The House of Flying Daggers is a great title for any film, and in this case the finished article more than lives up to the promise suggested. The sets, the lighting, the costumes, the set-pieces; it makes you realise how audiences must have felt when they first encountered sound.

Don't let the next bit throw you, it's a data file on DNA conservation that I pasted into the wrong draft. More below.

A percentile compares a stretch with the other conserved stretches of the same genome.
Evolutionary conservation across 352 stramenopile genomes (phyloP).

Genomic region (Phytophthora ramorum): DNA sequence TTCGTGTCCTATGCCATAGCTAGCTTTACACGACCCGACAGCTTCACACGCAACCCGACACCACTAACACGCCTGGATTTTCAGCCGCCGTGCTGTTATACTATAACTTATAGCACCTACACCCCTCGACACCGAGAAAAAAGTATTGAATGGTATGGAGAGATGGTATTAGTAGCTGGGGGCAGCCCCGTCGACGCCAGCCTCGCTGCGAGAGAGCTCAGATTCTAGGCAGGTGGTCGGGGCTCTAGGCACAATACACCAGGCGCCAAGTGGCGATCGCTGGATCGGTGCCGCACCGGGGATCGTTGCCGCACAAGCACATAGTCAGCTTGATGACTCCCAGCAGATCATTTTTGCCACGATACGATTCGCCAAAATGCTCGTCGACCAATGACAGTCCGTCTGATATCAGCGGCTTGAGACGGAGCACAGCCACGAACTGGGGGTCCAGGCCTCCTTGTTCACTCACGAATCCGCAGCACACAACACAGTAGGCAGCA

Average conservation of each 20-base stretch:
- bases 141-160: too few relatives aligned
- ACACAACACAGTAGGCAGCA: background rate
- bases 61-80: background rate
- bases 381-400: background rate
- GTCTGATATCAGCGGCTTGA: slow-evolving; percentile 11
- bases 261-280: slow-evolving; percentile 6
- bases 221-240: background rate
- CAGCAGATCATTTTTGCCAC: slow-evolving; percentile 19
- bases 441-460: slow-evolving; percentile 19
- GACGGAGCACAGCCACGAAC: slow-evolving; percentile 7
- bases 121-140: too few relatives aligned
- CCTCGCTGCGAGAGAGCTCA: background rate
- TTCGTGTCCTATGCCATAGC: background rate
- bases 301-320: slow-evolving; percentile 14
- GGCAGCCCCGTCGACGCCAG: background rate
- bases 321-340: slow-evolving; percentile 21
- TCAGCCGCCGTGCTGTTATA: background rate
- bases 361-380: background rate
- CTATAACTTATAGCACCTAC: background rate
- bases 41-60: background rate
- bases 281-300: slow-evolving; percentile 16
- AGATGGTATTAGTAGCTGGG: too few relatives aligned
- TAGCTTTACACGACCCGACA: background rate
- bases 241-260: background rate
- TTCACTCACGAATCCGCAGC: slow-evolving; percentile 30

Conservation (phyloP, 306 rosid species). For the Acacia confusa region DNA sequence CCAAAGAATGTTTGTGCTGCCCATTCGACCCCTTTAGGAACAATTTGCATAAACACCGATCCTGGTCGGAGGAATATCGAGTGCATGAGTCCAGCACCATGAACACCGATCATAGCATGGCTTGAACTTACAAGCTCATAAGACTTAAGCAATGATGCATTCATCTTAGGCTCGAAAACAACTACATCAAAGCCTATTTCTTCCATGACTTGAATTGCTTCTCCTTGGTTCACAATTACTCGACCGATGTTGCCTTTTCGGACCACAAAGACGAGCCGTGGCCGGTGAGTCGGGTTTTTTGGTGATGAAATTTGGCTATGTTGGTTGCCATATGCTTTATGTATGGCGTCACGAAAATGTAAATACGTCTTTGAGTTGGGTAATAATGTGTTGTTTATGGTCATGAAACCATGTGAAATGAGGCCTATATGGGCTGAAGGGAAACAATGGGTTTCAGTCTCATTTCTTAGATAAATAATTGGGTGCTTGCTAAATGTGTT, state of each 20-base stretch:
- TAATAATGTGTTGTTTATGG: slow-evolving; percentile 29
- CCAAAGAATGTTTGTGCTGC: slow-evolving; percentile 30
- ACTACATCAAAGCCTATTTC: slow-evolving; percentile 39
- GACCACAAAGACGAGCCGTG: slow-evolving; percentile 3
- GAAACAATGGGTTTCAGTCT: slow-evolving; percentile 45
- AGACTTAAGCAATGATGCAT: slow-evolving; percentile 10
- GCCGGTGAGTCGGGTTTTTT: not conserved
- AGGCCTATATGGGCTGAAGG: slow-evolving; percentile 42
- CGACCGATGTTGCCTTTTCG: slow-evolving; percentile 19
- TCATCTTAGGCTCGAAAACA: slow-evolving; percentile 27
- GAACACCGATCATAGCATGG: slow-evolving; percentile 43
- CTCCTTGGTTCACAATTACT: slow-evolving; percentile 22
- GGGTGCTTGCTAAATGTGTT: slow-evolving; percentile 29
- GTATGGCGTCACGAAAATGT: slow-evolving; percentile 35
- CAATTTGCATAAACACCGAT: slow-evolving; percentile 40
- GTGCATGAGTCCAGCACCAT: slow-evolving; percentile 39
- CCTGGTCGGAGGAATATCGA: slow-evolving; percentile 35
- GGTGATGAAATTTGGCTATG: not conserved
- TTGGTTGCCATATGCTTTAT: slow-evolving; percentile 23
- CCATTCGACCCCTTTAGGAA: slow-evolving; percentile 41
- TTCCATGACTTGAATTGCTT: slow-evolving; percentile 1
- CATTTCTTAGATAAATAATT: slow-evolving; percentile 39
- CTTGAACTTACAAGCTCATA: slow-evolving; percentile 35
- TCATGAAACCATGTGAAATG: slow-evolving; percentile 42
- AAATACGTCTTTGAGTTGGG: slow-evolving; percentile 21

The action sequences are astonishing, even though it's essentially a love story. That's quite enough in itself, but there's also a political allegory running lightly in the background. Light enough, at least, for the film to be considered suitable for export, unlike some of Zimou's earlier, more trenchant works. The beauty of this film is that can be enjoyed on many different levels and, hopefully, by many different people.